Do you have a hankering to see the hit Broadway musical Hamilton? It’s no fault of democratizing auteur Lin-Manuel Miranda that tickets are $1,000 a pop these days, a perfect example of the economic laws of supply and demand.
Ron Chernow, the author behind the author, is no stranger to economics, either, and he turned over a whole library of Revolutionary-era literature in order to write his spry biography of the bastard—the term is used advisedly—Hamilton. As a reader, the founding father of federal finance was no slouch himself: before his unfortunate encounter with Aaron Burr in Weehawken, New Jersey, just a hair shy of 212 years ago, Hamilton was reading a small stack of novels, though there’s some suggestion that he might have borrowed these for one or the other of his stack of paramours. As for Burr—well, as Adam Gopnik, always a pleasure to read, writes in the New Yorker, he was reading circles around his rival, polishing off Gibbon, Boswell, Swift, and many another near-contemporary authors while keeping his knife whetted on the classics.
Reread Chernow by all means, and if you have a spare grand, turn it over to Miranda and company, but it’s worth revisiting Gore Vidal as well to gain an appreciation for the man in Hamilton’s shadow, if not the burr in his saddle.
What would the voracious Burr read today? To trust a recent number of the New York Times, he might revel in a paperback edition of some meaty history—David McCullough’s life of John Adams, say, or Rick Perlstein’s elegiac study of the path that led from Richard Nixon to the antifederalist Ronald Reagan. He might scribble in a coloring book.
But as for Hamilton, though fond of novels, we might imagine him digging into a cookbook as well, for, no stranger to the bon vivant’s table, Hamilton knew his way around a plate. With his scholarly bent, then, we’ll hazard a pairing of Hamilton with Christopher Kimball, whose Cook’s Bible belongs on every foodie’s shelf. Having left America’s Test Kitchen in what’s said to have been an unhappy division of the silverware drawer, Kimball is back with a new venture, Milk Street Kitchen. Expect new cookbooks to follow.
To judge by his library card, meanwhile, Hamilton might sneak in some pop fiction among weightier tomes. Might he dip into George R. R. Martin, as so many readers have? Perhaps. The thought that either Hamilton or Martin might be an adept at marine biology is happy but, at least in the former case, unsubstantiated. It’s perhaps a stretch, then, that a brittle sea star, Ophiohamus georgemartini, should now bear the author’s name. We’re still researching whether any marine life bears Hamilton’s moniker, born as he was on an island in the Lesser Antilles. If not, it’s high time…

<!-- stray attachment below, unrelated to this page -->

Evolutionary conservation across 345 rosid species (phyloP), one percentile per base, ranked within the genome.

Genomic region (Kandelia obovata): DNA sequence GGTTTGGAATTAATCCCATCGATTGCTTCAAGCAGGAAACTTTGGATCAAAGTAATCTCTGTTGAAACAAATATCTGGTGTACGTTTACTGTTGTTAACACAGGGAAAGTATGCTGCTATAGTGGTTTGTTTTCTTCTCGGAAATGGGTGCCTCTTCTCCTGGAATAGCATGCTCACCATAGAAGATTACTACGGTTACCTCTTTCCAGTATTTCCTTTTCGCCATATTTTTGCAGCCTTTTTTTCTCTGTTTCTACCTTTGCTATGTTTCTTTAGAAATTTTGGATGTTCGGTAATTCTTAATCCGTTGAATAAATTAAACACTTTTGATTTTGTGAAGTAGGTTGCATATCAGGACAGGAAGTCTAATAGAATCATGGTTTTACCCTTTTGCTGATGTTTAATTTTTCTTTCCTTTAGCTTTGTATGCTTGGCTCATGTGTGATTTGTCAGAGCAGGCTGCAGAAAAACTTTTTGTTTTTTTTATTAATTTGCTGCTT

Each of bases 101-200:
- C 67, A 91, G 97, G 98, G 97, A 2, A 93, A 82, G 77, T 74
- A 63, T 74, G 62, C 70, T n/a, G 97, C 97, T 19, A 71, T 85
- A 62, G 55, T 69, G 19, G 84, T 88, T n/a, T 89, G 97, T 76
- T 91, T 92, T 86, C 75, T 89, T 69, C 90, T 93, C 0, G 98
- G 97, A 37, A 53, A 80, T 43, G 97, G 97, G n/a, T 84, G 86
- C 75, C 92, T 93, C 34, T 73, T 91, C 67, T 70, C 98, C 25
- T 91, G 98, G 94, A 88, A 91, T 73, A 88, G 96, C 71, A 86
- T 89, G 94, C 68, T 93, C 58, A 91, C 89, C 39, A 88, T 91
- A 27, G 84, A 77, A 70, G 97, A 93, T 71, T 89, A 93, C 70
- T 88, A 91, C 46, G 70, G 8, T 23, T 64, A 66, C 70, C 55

Charles Dickens died 146 years and a couple of weeks ago, in poor health after surviving a railroad accident five years earlier. As the good bookpersons at the ABAA blog The New Antiquarian note, he was only 58, but it was all he could do to get part of his novel concerning one Edwin Drood onto paper before passing into the night. Read Wolfgang Schivelbusch for the sad business of railroad disasters, and Dan Simmons for whatever became of said Mr. Drood.
Meanwhile, if Dickens had lived in Detroit and written westerns on top of mysteries, he’d be Elmore Leonard, the late, great pulpster. Three years after his death, we’re beginning to see Dutch Leonard as an American master. If that seems an odd proposition, given his genre status, then see Joan Acacella’s excellent essay on Leonard and some of his representative works in the New York Review of Books. Keep an eye out for more Leonard in the Library of America later this summer.
Gregory McNamee is a contributing editor.